“It does not matter how slowly you go as long as you do not stop.”
In 1983 Cliff Young was a 61 year old, scrawny Australian potato farmer when he decided to enter the Sydney to Melbourne Ultra-marathon, a 534.7 mile (875 kilometers) – then considered one of the world’s most difficult endurance races.
He showed up at the race in his overalls and knee high Wellington rubber boots (he later changed to sneakers). When he was told there was no way he could win the race he said, “Yes I can. See, I grew up on a farm where we couldn’t afford horses or tractors, and the whole time I was growing up, whenever the storms would roll in, I’d have to go out and round up the sheep. We had 2,000 sheep on 2,000 acres. Sometimes I would have to run those sheep for two or three days. It took a long time, but I’d always catch them.”
Cliff joined the younger, elite athletes at the start line. His pace was slow and his style loopy and after the first day, he was dead last. The other runners assumed they had to sleep for at least four to six hours. Cliff chose to sleep only two hours. (Some reports say he didn’t sleep at all, others say he slept a total of 12 hours). By the second day Cliff was far ahead of everyone else. He shuffled down the highway for five days, fifteen hours, and four minutes straight – the equivalent of running almost four marathons a day. He survived on hot chocolate and water.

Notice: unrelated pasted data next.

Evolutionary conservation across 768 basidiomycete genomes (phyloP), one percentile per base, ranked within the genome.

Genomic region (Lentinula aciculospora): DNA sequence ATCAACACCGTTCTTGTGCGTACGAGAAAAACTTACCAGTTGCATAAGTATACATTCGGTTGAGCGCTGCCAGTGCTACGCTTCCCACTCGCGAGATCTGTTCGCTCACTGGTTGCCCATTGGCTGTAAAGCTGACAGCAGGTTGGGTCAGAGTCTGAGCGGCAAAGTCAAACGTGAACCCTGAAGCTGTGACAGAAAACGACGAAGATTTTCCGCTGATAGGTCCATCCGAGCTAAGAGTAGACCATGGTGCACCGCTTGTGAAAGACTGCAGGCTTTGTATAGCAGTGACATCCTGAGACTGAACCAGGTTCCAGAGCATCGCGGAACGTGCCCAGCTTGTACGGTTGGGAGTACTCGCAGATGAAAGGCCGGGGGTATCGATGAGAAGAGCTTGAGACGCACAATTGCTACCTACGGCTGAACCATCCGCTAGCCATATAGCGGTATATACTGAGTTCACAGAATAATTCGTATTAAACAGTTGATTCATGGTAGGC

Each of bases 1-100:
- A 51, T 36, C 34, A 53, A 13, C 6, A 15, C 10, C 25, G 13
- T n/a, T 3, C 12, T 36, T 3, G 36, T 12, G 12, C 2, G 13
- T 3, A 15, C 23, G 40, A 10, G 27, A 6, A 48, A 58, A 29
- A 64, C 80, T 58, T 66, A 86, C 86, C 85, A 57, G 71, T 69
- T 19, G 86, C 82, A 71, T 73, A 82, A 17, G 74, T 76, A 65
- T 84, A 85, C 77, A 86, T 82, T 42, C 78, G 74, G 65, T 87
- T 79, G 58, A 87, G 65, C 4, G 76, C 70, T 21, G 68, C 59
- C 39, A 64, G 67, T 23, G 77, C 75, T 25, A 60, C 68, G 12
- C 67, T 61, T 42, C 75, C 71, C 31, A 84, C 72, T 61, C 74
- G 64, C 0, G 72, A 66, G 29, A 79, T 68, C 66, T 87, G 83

He crossed the finish line ten hours before anyone else. When he was handed the $10k prize money he said he didn’t run to win anything. He split the money with the five other runners who finished the race, keeping none for himself. Today, the “Young-shuffle” has been adopted by ultra-marathon runners because it’s considered more energy-efficient.
A real life tortoise and the hare story shared as a reminder that no matter what our age, experience, appearance, and no matter what others assume about us, slow and steady – and using everything to our advantage, is what ultimately wins the race.